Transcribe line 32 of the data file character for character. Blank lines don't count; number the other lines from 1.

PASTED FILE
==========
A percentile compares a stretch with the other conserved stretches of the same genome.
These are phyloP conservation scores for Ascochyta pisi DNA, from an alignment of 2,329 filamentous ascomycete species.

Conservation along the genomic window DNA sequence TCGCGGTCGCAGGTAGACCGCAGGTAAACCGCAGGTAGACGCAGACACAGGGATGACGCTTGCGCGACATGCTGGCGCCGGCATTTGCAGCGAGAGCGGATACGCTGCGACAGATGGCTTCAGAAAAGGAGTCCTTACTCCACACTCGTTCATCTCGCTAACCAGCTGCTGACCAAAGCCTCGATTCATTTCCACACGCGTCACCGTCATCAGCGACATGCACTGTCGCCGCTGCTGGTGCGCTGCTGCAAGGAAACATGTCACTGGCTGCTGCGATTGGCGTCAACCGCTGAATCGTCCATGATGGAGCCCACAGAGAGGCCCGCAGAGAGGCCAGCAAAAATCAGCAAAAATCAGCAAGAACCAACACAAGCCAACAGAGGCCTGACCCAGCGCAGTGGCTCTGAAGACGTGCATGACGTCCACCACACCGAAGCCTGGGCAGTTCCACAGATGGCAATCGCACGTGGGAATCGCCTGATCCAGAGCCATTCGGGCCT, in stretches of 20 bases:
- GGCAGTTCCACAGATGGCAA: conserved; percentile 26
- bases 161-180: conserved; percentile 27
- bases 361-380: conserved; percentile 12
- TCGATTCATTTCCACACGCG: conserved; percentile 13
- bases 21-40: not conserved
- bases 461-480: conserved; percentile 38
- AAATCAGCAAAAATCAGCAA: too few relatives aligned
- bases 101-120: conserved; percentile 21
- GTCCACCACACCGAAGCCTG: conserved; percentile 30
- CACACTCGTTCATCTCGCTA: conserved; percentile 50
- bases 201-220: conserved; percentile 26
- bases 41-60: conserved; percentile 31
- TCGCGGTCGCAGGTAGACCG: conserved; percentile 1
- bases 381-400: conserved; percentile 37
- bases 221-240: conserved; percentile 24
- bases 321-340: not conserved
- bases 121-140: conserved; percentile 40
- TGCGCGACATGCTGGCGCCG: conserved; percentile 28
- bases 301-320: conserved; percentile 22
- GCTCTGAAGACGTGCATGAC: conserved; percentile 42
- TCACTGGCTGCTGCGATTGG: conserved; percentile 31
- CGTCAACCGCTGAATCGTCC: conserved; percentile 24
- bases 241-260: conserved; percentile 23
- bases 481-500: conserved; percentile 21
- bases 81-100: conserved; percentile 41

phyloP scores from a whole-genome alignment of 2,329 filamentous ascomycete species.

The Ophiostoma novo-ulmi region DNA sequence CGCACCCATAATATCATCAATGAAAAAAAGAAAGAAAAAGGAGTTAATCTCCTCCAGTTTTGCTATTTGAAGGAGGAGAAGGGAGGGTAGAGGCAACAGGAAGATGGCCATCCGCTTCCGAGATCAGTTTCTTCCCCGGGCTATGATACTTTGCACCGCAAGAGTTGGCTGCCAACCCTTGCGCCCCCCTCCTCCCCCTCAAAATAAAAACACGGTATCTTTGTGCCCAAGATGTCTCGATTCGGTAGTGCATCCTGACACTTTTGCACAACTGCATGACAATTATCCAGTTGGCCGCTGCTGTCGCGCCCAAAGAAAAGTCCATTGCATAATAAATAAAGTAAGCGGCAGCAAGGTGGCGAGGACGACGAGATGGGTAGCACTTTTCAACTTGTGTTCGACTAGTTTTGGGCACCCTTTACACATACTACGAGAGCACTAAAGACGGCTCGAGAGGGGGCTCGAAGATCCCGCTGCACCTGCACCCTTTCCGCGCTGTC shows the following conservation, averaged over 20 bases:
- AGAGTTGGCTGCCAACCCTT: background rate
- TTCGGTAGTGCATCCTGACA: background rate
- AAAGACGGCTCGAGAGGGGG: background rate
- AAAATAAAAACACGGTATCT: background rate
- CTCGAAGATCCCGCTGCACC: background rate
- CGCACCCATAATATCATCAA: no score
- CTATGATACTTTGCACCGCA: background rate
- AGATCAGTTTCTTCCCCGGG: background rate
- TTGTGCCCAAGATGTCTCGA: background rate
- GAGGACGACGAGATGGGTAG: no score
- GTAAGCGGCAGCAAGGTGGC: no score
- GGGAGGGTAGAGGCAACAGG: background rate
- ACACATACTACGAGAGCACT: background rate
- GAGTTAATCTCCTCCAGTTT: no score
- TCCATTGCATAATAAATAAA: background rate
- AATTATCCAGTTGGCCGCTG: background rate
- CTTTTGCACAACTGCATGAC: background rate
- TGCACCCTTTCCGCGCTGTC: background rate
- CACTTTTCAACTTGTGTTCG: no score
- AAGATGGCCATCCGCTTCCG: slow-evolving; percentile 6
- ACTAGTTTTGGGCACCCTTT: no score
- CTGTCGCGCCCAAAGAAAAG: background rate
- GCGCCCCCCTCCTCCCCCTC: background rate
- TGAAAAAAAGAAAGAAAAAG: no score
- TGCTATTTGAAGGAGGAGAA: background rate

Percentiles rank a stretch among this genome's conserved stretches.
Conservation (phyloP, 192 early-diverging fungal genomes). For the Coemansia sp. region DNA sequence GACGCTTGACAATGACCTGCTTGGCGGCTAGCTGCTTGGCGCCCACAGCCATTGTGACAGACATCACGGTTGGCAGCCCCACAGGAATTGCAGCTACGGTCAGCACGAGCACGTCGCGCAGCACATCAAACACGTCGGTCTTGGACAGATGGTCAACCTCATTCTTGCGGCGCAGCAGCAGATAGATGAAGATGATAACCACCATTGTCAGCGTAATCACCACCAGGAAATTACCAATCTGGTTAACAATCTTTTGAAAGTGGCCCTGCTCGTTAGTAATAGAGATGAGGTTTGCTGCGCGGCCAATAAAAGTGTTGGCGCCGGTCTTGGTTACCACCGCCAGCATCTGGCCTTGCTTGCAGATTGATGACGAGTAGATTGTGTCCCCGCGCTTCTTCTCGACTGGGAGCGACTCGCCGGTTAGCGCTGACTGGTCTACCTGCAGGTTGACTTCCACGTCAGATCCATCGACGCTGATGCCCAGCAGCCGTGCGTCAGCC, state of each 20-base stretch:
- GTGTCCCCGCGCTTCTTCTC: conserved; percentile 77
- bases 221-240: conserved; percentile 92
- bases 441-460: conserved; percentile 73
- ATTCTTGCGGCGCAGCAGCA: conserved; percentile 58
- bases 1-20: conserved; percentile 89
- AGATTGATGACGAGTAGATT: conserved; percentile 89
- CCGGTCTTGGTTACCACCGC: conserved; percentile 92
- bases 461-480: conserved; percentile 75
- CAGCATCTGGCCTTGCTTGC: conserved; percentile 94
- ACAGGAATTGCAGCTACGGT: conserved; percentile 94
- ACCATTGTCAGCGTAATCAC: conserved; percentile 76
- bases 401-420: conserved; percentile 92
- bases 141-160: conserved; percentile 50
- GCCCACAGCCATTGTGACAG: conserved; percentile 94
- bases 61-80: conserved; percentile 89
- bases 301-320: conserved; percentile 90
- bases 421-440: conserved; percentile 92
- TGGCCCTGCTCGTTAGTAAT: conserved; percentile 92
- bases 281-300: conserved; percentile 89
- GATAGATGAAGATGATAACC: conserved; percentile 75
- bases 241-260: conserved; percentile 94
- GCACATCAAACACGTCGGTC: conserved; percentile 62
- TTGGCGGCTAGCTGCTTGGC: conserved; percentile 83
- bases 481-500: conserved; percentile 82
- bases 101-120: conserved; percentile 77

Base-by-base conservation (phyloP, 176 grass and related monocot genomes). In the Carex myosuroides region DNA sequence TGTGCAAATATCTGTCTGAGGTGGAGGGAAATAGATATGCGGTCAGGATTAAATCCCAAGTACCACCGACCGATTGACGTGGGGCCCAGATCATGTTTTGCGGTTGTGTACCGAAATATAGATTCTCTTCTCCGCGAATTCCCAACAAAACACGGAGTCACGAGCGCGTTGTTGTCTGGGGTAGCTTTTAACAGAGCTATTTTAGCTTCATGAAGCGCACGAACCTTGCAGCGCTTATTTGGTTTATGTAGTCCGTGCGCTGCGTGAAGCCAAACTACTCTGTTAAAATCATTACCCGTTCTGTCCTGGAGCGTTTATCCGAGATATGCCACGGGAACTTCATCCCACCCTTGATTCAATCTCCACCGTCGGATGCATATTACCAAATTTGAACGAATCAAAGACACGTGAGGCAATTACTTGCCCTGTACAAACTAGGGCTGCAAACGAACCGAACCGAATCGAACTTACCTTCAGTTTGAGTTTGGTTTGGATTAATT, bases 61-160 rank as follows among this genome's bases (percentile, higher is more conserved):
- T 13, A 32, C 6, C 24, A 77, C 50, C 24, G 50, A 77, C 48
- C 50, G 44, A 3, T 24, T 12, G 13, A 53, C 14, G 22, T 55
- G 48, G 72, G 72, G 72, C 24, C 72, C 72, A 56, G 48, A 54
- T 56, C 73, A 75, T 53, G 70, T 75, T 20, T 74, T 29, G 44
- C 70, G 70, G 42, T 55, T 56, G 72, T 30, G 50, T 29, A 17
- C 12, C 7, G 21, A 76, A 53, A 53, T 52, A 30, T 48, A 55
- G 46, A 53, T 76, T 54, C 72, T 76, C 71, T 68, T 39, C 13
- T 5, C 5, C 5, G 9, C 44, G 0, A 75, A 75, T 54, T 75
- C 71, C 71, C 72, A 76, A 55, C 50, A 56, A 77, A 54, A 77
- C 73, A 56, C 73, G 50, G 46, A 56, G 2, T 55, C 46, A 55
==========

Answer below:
- TTCGGTAGTGCATCCTGACA: background rate